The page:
Jennifer Martin, MHRA Lead Senior Inspector and Operations Manager, took on the mantle to remind delegates of the need to have good processes for identifying non-compliances from all the sources where deviations can occur, a robust procedure for recording these then reviewing and assessing them, both during the trial for identification of any issues that need corrective and preventive actions and/or regulatory reporting (e.g. serious breaches in the UK) and at the end of the trial for inclusion in the clinical study report. Consideration is also needed about how the non-compliances will be used in the analysis including a robust and consistent decision on inclusion or exclusion of subjects in the statistical analysis and listing all important deviations in the clinical study report (CSR).
Julia Cho, FDA Division Director, returned to BE inspections and the impact of protocol deviations on bioanalytical data. Julia gave examples of findings due to analyte stability (due to the use of a -20°C freezer instead of -70°C), sample processing (where a lack of documentation meant it was not possible to verify proper sample handling and processing), PK sample collection (unacceptable samples were analysed and data included in the analysis) and reserve samples (samples of investigational medicinal product were not properly retained).
Challenges in Ensuring Data Quality in Novel Clinical Trial Design
Cheryl Grandinetti, FDA Pharmacologist and Mandy Budwal-Jagait, MHRA Senior Inspector, reviewed the challenges in ensuring data quality in novel clinical trial designs, particularly for de-centralised/virtual or hub and spoke trials. These integrate the use of telemedicine, digital health technology tools and other electronic systems to perform some or all trial-related procedures at locations remote from the trial site and may use the participant’s existing healthcare ecosystem or mobile trial personnel to make it more convenient for participants to participate in the trial). They also covered adaptive trials (allowing for prospectively planned modifications to one or more aspects of the design based on accumulating data from participants). While the use of novel clinical trial designs are encouraged, including basket, platform or umbrella, inspectors have seen some issues with sponsor oversight while on inspection; there needs to be a robust, considered and documented risk assessment at the start of the trial in order to factor in changes throughout and ensure decisions and changes are clearly documented contemporaneously.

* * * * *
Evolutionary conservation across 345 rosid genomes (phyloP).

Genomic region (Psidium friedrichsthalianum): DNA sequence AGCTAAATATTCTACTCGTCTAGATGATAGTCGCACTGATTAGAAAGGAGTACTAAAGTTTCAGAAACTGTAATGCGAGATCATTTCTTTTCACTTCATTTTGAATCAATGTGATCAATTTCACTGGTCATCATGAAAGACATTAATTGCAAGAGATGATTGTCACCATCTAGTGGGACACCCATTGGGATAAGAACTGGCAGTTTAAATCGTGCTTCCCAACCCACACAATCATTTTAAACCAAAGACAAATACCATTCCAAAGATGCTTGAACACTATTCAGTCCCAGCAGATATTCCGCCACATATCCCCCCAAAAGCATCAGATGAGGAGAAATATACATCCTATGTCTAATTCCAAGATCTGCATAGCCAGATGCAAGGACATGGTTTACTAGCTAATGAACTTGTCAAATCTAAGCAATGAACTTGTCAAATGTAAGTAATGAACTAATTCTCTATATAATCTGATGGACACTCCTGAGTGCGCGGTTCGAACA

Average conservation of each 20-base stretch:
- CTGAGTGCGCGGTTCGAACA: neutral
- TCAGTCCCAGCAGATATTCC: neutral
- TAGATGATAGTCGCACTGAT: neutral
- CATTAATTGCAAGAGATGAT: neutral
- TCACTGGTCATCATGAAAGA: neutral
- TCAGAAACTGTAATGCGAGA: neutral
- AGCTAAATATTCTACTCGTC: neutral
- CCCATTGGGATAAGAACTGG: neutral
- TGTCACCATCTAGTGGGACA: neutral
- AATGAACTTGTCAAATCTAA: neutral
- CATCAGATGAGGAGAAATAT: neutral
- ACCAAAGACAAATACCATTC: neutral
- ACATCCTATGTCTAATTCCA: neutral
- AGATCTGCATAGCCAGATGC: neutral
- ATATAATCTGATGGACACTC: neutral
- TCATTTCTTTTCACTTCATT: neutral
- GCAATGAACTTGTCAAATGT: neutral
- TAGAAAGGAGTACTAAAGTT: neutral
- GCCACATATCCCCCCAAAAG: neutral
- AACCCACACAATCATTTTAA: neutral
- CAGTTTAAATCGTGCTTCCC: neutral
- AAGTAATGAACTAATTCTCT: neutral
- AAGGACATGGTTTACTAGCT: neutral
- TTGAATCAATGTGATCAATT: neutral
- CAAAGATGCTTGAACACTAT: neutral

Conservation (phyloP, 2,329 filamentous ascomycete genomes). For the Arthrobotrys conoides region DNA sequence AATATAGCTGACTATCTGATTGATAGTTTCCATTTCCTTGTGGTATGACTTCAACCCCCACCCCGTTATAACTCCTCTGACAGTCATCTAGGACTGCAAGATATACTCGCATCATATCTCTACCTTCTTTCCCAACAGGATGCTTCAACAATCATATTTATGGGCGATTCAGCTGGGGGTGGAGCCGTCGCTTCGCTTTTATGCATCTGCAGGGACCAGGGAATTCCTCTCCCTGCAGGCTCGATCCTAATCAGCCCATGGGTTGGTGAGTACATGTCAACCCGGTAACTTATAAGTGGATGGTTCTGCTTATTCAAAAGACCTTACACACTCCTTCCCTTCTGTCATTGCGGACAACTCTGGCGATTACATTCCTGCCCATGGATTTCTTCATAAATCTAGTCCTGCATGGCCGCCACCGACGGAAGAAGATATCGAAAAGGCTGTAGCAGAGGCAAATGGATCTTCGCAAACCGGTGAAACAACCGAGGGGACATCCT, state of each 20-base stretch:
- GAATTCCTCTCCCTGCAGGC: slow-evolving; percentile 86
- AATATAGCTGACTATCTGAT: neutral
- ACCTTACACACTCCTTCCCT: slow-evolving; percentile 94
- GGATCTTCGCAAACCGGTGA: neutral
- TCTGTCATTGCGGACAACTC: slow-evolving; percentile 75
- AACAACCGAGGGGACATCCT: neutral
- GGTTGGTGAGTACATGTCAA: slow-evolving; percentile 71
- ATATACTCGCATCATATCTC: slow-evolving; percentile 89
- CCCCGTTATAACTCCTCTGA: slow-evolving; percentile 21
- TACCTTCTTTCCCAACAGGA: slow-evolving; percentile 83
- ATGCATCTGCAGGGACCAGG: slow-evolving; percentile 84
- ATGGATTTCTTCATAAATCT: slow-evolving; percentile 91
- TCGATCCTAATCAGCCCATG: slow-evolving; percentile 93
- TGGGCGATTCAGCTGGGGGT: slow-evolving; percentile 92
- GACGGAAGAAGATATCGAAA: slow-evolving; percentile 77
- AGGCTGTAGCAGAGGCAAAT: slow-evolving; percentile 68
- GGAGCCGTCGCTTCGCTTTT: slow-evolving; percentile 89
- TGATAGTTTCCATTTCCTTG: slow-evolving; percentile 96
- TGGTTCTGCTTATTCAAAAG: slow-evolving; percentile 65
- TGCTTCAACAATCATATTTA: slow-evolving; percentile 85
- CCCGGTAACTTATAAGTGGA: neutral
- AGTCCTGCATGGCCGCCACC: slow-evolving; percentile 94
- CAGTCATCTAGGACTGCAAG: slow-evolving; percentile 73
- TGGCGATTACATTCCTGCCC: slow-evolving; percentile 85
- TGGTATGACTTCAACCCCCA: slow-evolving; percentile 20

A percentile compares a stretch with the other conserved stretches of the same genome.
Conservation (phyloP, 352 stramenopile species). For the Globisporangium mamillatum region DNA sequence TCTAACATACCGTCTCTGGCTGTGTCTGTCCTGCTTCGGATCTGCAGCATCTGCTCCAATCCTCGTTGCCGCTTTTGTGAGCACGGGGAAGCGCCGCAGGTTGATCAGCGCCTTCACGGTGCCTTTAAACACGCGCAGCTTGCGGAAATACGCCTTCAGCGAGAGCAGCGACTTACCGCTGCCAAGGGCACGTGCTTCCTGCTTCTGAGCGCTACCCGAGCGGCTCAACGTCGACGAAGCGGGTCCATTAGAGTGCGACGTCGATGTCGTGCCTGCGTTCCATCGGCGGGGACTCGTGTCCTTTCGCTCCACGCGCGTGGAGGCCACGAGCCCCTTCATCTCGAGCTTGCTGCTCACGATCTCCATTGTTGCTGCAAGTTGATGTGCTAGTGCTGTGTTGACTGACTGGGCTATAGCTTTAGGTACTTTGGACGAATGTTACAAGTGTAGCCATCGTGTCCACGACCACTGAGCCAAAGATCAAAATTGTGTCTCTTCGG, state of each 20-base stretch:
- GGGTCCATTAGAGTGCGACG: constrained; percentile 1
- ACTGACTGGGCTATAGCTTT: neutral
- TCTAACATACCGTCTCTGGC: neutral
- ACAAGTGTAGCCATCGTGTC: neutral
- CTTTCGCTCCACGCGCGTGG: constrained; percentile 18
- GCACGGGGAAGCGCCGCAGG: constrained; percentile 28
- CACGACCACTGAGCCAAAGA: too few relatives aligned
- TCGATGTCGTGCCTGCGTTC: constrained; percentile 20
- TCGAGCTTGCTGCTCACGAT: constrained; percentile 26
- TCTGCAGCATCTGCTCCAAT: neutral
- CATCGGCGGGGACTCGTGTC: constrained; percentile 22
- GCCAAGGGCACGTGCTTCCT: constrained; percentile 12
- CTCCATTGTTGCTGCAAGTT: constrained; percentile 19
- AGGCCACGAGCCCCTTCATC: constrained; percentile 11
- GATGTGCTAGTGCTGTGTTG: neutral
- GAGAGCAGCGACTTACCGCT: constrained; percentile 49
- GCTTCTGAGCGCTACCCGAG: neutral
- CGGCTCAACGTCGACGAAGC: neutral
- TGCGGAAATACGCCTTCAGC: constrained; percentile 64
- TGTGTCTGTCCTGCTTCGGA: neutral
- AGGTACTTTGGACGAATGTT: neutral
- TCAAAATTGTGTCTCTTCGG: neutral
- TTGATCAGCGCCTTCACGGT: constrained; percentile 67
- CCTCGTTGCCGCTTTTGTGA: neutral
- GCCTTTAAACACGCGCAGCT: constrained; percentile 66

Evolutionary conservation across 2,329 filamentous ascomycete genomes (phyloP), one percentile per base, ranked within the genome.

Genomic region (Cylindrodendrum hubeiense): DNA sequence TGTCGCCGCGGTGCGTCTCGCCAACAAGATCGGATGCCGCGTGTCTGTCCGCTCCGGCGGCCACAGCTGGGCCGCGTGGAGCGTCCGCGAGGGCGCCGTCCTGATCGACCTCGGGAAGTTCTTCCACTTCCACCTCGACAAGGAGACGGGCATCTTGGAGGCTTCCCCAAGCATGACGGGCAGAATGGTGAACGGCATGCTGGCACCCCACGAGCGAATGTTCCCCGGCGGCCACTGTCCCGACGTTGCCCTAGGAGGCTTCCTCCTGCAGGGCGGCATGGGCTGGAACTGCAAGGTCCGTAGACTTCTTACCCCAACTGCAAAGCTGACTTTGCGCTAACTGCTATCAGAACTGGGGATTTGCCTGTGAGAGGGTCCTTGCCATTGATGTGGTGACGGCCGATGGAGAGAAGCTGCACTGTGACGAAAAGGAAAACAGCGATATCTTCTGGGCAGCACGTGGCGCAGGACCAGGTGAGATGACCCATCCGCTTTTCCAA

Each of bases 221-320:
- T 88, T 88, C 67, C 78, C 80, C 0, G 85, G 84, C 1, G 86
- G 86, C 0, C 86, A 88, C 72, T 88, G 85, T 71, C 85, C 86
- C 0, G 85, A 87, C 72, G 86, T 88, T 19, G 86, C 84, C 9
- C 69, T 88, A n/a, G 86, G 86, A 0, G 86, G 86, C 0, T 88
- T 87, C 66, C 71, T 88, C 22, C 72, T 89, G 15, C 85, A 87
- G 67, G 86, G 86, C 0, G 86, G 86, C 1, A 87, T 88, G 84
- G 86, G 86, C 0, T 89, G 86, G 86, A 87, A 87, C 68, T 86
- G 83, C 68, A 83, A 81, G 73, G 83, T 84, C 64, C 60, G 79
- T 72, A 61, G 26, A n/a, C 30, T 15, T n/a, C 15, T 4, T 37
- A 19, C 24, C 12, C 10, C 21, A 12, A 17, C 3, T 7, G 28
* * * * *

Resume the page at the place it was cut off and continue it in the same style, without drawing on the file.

Michael McGuinness, MHRA Inspector, concluded the day with a case study about the importance of data quality requirements for use in dose escalation decisions in a Phase 1 trial. On inspection of a laboratory, it was discovered that during analysis a number of analytical runs had failed. However, as there wasn’t enough time to repeat the analysis, the laboratory made the decision to release the data from theses runs for the scheduled dose escalation meetings, where PIs were unaware they were making decisions with invalid data. It goes without saying that safety should never been compromised in favour of timelines! However, this was not just a single case and has been identified at several inspections.
Delegates also had the opportunity to discuss queries with the inspectors during the inspector’s surgeries, as well as ask questions to the panel. Whilst we try to answer as many questions as we can, it is not possible to answer all those submitted. If your query was not answered on the day and you would like a response, please send it to the Clinical Trial Helpline (firstname.lastname@example.org).
Day 2 of the event saw parallel, practical workshops allowing delegates the opportunity to work on relevant case studies and expand on their learning from the previous day. These covered electronic patient reported outcomes and bioanalytical approaches for BE clinical site inspections then protocol deviations and laboratory audit trails. Great feedback was received, including one participant who described the workshop as ‘simply AWESOME’.
You can follow the take home messages and highlights of the event using #MHRAGCP20.